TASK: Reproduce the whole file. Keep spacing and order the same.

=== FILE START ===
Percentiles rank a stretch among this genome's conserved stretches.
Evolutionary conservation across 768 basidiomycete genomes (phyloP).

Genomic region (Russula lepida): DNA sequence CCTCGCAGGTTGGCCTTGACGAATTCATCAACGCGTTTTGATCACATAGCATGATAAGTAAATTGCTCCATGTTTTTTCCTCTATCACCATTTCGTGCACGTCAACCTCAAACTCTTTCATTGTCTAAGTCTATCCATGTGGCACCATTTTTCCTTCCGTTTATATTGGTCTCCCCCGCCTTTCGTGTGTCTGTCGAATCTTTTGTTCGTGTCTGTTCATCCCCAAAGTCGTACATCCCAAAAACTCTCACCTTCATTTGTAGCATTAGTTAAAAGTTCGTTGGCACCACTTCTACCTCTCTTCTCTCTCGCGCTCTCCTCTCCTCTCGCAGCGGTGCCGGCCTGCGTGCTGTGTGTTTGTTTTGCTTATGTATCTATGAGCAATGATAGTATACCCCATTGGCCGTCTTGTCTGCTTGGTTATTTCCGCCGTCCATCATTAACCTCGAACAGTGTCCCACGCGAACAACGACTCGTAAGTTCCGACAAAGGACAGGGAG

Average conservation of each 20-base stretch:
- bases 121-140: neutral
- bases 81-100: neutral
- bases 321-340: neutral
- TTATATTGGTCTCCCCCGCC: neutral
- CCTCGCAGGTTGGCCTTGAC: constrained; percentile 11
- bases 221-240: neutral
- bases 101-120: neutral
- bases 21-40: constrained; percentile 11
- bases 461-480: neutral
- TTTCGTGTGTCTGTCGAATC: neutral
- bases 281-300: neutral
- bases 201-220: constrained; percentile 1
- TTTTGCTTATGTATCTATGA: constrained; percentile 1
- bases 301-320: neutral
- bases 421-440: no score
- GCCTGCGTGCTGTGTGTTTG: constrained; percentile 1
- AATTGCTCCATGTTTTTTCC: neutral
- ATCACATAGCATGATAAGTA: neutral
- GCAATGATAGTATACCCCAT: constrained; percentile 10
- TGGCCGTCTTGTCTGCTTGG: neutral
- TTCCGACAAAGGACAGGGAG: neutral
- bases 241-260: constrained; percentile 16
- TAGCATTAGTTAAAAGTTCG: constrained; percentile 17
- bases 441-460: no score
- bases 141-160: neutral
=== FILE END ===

Percentiles rank a stretch among this genome's conserved stretches.
Evolutionary conservation across 768 basidiomycete genomes (phyloP).

Genomic region (Russula lepida): DNA sequence CCTCGCAGGTTGGCCTTGACGAATTCATCAACGCGTTTTGATCACATAGCATGATAAGTAAATTGCTCCATGTTTTTTCCTCTATCACCATTTCGTGCACGTCAACCTCAAACTCTTTCATTGTCTAAGTCTATCCATGTGGCACCATTTTTCCTTCCGTTTATATTGGTCTCCCCCGCCTTTCGTGTGTCTGTCGAATCTTTTGTTCGTGTCTGTTCATCCCCAAAGTCGTACATCCCAAAAACTCTCACCTTCATTTGTAGCATTAGTTAAAAGTTCGTTGGCACCACTTCTACCTCTCTTCTCTCTCGCGCTCTCCTCTCCTCTCGCAGCGGTGCCGGCCTGCGTGCTGTGTGTTTGTTTTGCTTATGTATCTATGAGCAATGATAGTATACCCCATTGGCCGTCTTGTCTGCTTGGTTATTTCCGCCGTCCATCATTAACCTCGAACAGTGTCCCACGCGAACAACGACTCGTAAGTTCCGACAAAGGACAGGGAG

Average conservation of each 20-base stretch:
- bases 121-140: neutral
- bases 81-100: neutral
- bases 321-340: neutral
- TTATATTGGTCTCCCCCGCC: neutral
- CCTCGCAGGTTGGCCTTGAC: constrained; percentile 11
- bases 221-240: neutral
- bases 101-120: neutral
- bases 21-40: constrained; percentile 11
- bases 461-480: neutral
- TTTCGTGTGTCTGTCGAATC: neutral
- bases 281-300: neutral
- bases 201-220: constrained; percentile 1
- TTTTGCTTATGTATCTATGA: constrained; percentile 1
- bases 301-320: neutral
- bases 421-440: no score
- GCCTGCGTGCTGTGTGTTTG: constrained; percentile 1
- AATTGCTCCATGTTTTTTCC: neutral
- ATCACATAGCATGATAAGTA: neutral
- GCAATGATAGTATACCCCAT: constrained; percentile 10
- TGGCCGTCTTGTCTGCTTGG: neutral
- TTCCGACAAAGGACAGGGAG: neutral
- bases 241-260: constrained; percentile 16
- TAGCATTAGTTAAAAGTTCG: constrained; percentile 17
- bases 441-460: no score
- bases 141-160: neutral